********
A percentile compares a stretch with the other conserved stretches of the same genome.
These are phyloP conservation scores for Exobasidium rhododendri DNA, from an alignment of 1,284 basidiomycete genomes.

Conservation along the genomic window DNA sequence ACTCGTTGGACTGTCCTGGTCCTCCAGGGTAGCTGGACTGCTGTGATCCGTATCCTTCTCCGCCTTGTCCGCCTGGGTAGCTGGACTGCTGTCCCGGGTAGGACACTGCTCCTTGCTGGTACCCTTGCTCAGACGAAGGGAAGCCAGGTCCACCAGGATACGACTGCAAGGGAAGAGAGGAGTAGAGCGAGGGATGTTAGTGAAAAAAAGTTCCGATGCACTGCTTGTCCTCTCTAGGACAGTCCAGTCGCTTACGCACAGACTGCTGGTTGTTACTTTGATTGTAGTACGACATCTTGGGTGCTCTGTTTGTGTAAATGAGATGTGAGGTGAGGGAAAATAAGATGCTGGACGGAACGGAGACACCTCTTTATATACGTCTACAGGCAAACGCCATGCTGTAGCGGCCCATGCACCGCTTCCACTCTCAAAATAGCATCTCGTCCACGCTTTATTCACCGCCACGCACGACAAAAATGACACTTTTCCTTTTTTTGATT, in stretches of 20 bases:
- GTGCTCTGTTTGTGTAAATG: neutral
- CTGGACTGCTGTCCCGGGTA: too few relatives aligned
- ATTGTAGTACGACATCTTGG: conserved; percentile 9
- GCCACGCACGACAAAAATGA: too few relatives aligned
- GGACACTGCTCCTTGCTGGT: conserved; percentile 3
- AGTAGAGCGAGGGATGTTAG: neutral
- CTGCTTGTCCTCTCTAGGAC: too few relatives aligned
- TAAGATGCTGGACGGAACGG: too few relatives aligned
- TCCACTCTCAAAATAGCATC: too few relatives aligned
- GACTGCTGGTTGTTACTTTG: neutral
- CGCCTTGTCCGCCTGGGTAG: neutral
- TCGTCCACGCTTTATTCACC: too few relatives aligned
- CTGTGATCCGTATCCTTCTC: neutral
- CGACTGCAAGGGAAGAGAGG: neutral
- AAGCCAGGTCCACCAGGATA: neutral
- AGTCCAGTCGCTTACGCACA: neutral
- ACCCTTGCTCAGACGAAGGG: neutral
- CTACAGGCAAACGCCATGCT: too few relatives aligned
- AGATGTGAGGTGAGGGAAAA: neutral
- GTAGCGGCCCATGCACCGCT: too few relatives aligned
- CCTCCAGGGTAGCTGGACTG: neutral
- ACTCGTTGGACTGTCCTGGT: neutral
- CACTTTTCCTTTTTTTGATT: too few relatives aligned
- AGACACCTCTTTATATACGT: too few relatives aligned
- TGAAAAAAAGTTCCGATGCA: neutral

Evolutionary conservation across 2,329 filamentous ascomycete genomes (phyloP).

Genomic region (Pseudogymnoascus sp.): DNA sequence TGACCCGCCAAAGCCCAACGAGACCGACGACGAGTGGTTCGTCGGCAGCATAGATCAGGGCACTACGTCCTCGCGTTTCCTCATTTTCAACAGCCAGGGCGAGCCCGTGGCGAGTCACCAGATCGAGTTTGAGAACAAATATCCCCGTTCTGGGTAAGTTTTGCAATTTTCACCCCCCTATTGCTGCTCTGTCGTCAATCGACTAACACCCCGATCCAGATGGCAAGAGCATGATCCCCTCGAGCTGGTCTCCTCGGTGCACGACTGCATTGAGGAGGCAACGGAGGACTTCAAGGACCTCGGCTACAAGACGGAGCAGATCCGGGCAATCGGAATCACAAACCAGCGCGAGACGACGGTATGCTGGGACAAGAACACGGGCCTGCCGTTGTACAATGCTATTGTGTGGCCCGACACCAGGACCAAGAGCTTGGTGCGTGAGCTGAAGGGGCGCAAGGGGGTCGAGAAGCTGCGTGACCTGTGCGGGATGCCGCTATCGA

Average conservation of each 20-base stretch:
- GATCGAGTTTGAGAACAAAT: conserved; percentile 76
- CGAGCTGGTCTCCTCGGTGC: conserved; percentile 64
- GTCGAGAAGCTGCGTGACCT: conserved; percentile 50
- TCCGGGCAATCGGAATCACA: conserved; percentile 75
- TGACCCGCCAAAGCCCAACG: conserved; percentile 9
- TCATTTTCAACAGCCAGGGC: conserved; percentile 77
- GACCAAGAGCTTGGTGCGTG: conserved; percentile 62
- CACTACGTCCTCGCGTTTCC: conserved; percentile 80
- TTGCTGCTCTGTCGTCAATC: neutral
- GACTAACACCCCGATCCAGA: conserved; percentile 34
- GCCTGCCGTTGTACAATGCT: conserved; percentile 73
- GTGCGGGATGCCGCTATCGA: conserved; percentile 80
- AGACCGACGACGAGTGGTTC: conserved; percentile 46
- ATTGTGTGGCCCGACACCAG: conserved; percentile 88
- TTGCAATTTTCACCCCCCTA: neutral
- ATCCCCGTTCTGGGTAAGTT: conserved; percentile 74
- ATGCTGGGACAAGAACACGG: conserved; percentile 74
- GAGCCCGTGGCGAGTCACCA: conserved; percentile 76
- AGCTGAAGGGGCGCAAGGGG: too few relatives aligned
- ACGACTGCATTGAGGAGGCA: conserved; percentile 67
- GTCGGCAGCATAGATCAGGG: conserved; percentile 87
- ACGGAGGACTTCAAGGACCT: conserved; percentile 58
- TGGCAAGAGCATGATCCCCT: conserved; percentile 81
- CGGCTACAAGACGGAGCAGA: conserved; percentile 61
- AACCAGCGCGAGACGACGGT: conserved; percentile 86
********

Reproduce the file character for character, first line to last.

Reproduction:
A percentile compares a stretch with the other conserved stretches of the same genome.
These are phyloP conservation scores for Exobasidium rhododendri DNA, from an alignment of 1,284 basidiomycete genomes.

Conservation along the genomic window DNA sequence ACTCGTTGGACTGTCCTGGTCCTCCAGGGTAGCTGGACTGCTGTGATCCGTATCCTTCTCCGCCTTGTCCGCCTGGGTAGCTGGACTGCTGTCCCGGGTAGGACACTGCTCCTTGCTGGTACCCTTGCTCAGACGAAGGGAAGCCAGGTCCACCAGGATACGACTGCAAGGGAAGAGAGGAGTAGAGCGAGGGATGTTAGTGAAAAAAAGTTCCGATGCACTGCTTGTCCTCTCTAGGACAGTCCAGTCGCTTACGCACAGACTGCTGGTTGTTACTTTGATTGTAGTACGACATCTTGGGTGCTCTGTTTGTGTAAATGAGATGTGAGGTGAGGGAAAATAAGATGCTGGACGGAACGGAGACACCTCTTTATATACGTCTACAGGCAAACGCCATGCTGTAGCGGCCCATGCACCGCTTCCACTCTCAAAATAGCATCTCGTCCACGCTTTATTCACCGCCACGCACGACAAAAATGACACTTTTCCTTTTTTTGATT, in stretches of 20 bases:
- GTGCTCTGTTTGTGTAAATG: neutral
- CTGGACTGCTGTCCCGGGTA: too few relatives aligned
- ATTGTAGTACGACATCTTGG: conserved; percentile 9
- GCCACGCACGACAAAAATGA: too few relatives aligned
- GGACACTGCTCCTTGCTGGT: conserved; percentile 3
- AGTAGAGCGAGGGATGTTAG: neutral
- CTGCTTGTCCTCTCTAGGAC: too few relatives aligned
- TAAGATGCTGGACGGAACGG: too few relatives aligned
- TCCACTCTCAAAATAGCATC: too few relatives aligned
- GACTGCTGGTTGTTACTTTG: neutral
- CGCCTTGTCCGCCTGGGTAG: neutral
- TCGTCCACGCTTTATTCACC: too few relatives aligned
- CTGTGATCCGTATCCTTCTC: neutral
- CGACTGCAAGGGAAGAGAGG: neutral
- AAGCCAGGTCCACCAGGATA: neutral
- AGTCCAGTCGCTTACGCACA: neutral
- ACCCTTGCTCAGACGAAGGG: neutral
- CTACAGGCAAACGCCATGCT: too few relatives aligned
- AGATGTGAGGTGAGGGAAAA: neutral
- GTAGCGGCCCATGCACCGCT: too few relatives aligned
- CCTCCAGGGTAGCTGGACTG: neutral
- ACTCGTTGGACTGTCCTGGT: neutral
- CACTTTTCCTTTTTTTGATT: too few relatives aligned
- AGACACCTCTTTATATACGT: too few relatives aligned
- TGAAAAAAAGTTCCGATGCA: neutral

Evolutionary conservation across 2,329 filamentous ascomycete genomes (phyloP).

Genomic region (Pseudogymnoascus sp.): DNA sequence TGACCCGCCAAAGCCCAACGAGACCGACGACGAGTGGTTCGTCGGCAGCATAGATCAGGGCACTACGTCCTCGCGTTTCCTCATTTTCAACAGCCAGGGCGAGCCCGTGGCGAGTCACCAGATCGAGTTTGAGAACAAATATCCCCGTTCTGGGTAAGTTTTGCAATTTTCACCCCCCTATTGCTGCTCTGTCGTCAATCGACTAACACCCCGATCCAGATGGCAAGAGCATGATCCCCTCGAGCTGGTCTCCTCGGTGCACGACTGCATTGAGGAGGCAACGGAGGACTTCAAGGACCTCGGCTACAAGACGGAGCAGATCCGGGCAATCGGAATCACAAACCAGCGCGAGACGACGGTATGCTGGGACAAGAACACGGGCCTGCCGTTGTACAATGCTATTGTGTGGCCCGACACCAGGACCAAGAGCTTGGTGCGTGAGCTGAAGGGGCGCAAGGGGGTCGAGAAGCTGCGTGACCTGTGCGGGATGCCGCTATCGA

Average conservation of each 20-base stretch:
- GATCGAGTTTGAGAACAAAT: conserved; percentile 76
- CGAGCTGGTCTCCTCGGTGC: conserved; percentile 64
- GTCGAGAAGCTGCGTGACCT: conserved; percentile 50
- TCCGGGCAATCGGAATCACA: conserved; percentile 75
- TGACCCGCCAAAGCCCAACG: conserved; percentile 9
- TCATTTTCAACAGCCAGGGC: conserved; percentile 77
- GACCAAGAGCTTGGTGCGTG: conserved; percentile 62
- CACTACGTCCTCGCGTTTCC: conserved; percentile 80
- TTGCTGCTCTGTCGTCAATC: neutral
- GACTAACACCCCGATCCAGA: conserved; percentile 34
- GCCTGCCGTTGTACAATGCT: conserved; percentile 73
- GTGCGGGATGCCGCTATCGA: conserved; percentile 80
- AGACCGACGACGAGTGGTTC: conserved; percentile 46
- ATTGTGTGGCCCGACACCAG: conserved; percentile 88
- TTGCAATTTTCACCCCCCTA: neutral
- ATCCCCGTTCTGGGTAAGTT: conserved; percentile 74
- ATGCTGGGACAAGAACACGG: conserved; percentile 74
- GAGCCCGTGGCGAGTCACCA: conserved; percentile 76
- AGCTGAAGGGGCGCAAGGGG: too few relatives aligned
- ACGACTGCATTGAGGAGGCA: conserved; percentile 67
- GTCGGCAGCATAGATCAGGG: conserved; percentile 87
- ACGGAGGACTTCAAGGACCT: conserved; percentile 58
- TGGCAAGAGCATGATCCCCT: conserved; percentile 81
- CGGCTACAAGACGGAGCAGA: conserved; percentile 61
- AACCAGCGCGAGACGACGGT: conserved; percentile 86